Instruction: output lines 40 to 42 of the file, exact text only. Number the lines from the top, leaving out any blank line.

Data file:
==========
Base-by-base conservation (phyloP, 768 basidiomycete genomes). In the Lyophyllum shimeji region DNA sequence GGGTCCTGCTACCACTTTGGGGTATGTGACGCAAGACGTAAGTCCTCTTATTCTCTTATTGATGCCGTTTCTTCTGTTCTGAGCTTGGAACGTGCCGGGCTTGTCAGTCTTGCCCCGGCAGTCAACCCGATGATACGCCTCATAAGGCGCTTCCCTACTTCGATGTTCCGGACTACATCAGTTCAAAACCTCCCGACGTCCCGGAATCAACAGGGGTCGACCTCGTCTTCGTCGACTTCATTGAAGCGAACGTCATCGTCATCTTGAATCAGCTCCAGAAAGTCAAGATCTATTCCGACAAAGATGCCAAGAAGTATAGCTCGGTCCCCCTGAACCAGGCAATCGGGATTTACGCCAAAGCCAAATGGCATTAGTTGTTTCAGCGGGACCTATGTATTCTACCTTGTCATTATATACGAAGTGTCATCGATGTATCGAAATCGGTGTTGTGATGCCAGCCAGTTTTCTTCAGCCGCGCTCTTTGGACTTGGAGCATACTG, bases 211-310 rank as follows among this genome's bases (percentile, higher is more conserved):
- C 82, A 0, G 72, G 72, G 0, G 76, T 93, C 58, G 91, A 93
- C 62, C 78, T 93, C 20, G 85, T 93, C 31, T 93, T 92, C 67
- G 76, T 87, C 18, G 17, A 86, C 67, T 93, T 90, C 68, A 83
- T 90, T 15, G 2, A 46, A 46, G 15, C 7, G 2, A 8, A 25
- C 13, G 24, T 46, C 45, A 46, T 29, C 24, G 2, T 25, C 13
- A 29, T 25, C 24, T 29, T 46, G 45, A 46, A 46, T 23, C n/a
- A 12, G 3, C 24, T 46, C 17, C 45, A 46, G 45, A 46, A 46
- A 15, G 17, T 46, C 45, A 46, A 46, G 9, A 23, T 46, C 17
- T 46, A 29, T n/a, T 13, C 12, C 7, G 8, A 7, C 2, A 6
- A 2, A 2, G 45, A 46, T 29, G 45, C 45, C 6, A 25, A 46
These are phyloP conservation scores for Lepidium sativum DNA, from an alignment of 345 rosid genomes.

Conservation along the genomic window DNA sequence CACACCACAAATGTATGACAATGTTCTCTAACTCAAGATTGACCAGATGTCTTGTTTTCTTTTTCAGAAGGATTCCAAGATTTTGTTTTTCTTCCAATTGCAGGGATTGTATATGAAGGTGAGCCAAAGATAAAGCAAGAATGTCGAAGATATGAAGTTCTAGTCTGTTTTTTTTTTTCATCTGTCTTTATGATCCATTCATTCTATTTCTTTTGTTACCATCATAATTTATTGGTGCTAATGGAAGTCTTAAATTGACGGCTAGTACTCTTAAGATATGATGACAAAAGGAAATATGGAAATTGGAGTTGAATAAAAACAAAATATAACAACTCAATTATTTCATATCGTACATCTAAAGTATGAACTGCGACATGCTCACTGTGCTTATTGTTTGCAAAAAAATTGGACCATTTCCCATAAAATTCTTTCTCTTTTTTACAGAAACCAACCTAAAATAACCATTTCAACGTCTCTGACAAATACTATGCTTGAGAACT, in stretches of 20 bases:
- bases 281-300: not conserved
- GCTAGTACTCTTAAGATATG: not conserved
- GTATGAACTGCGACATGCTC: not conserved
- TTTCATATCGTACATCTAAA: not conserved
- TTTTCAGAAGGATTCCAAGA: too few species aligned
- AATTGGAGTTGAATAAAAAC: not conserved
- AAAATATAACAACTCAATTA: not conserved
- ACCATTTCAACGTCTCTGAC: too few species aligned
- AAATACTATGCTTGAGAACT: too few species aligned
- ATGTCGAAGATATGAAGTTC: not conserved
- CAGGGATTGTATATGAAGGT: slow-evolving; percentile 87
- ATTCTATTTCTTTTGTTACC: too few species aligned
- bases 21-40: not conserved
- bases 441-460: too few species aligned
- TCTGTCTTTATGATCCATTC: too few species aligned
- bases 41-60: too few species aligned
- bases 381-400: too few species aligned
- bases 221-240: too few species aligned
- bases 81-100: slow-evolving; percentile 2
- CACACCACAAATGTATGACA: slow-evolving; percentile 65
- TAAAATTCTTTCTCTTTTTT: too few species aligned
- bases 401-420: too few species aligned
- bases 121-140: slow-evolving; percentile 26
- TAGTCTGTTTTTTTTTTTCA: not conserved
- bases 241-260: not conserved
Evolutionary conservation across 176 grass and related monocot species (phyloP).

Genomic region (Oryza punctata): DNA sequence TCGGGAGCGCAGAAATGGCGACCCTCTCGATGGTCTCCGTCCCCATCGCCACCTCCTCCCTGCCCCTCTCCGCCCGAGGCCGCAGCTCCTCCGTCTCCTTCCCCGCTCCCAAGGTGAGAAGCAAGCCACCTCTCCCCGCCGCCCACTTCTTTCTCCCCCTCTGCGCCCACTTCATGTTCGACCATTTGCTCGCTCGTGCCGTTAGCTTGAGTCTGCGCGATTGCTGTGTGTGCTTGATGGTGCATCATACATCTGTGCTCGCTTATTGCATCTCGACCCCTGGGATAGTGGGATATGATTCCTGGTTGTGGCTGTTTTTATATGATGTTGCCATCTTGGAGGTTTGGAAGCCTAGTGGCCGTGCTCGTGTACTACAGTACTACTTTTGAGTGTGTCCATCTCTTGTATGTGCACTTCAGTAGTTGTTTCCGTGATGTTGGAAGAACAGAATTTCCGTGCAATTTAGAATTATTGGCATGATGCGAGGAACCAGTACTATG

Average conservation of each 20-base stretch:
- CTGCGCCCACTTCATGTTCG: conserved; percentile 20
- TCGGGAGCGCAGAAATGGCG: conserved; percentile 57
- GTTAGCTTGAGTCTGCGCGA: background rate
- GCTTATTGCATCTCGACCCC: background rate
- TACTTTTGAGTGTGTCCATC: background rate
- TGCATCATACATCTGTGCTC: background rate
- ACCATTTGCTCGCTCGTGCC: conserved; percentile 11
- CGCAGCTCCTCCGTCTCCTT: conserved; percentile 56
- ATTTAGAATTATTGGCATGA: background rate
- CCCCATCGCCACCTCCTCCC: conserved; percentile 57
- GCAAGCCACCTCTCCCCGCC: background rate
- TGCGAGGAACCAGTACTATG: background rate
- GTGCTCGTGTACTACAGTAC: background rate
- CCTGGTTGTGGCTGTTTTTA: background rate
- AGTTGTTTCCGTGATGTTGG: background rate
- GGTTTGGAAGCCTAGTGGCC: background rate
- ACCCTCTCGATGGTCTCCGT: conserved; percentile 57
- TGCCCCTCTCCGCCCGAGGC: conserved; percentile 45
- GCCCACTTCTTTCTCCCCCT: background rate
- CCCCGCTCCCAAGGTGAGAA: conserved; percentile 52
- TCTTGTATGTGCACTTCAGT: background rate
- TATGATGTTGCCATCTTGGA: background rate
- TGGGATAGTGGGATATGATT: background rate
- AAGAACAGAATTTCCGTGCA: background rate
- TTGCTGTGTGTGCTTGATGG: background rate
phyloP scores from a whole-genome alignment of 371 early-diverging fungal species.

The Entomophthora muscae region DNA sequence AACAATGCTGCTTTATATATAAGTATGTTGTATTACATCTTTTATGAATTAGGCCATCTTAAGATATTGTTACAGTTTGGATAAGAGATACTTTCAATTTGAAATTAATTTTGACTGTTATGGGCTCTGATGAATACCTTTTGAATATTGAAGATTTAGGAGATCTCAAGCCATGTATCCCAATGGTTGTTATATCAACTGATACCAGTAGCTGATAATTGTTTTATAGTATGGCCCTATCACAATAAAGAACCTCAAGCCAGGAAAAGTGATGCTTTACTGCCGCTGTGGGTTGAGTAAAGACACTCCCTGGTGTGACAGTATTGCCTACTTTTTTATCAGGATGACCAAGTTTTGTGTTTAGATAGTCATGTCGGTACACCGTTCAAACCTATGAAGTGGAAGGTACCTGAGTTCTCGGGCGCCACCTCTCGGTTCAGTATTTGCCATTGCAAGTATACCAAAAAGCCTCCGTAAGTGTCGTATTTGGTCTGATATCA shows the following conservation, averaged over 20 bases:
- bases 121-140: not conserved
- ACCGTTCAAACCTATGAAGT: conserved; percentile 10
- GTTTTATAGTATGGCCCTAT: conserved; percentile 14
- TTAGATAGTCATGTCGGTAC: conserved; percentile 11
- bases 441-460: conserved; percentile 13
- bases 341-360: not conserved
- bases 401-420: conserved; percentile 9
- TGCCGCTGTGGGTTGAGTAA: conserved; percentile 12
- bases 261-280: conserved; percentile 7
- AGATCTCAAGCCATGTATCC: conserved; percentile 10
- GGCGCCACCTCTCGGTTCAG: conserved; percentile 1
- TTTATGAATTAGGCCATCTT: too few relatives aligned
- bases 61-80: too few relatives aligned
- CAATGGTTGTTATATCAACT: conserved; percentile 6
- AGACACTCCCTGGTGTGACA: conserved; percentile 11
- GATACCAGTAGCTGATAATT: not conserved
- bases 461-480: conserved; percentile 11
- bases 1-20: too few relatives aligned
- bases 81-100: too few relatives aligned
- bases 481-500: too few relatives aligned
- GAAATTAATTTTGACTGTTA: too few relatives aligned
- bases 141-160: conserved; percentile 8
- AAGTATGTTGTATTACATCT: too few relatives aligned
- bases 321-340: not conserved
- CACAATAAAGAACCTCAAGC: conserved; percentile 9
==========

Genomic region (Oryza punctata): DNA sequence TCGGGAGCGCAGAAATGGCGACCCTCTCGATGGTCTCCGTCCCCATCGCCACCTCCTCCCTGCCCCTCTCCGCCCGAGGCCGCAGCTCCTCCGTCTCCTTCCCCGCTCCCAAGGTGAGAAGCAAGCCACCTCTCCCCGCCGCCCACTTCTTTCTCCCCCTCTGCGCCCACTTCATGTTCGACCATTTGCTCGCTCGTGCCGTTAGCTTGAGTCTGCGCGATTGCTGTGTGTGCTTGATGGTGCATCATACATCTGTGCTCGCTTATTGCATCTCGACCCCTGGGATAGTGGGATATGATTCCTGGTTGTGGCTGTTTTTATATGATGTTGCCATCTTGGAGGTTTGGAAGCCTAGTGGCCGTGCTCGTGTACTACAGTACTACTTTTGAGTGTGTCCATCTCTTGTATGTGCACTTCAGTAGTTGTTTCCGTGATGTTGGAAGAACAGAATTTCCGTGCAATTTAGAATTATTGGCATGATGCGAGGAACCAGTACTATG

Average conservation of each 20-base stretch:
- CTGCGCCCACTTCATGTTCG: conserved; percentile 20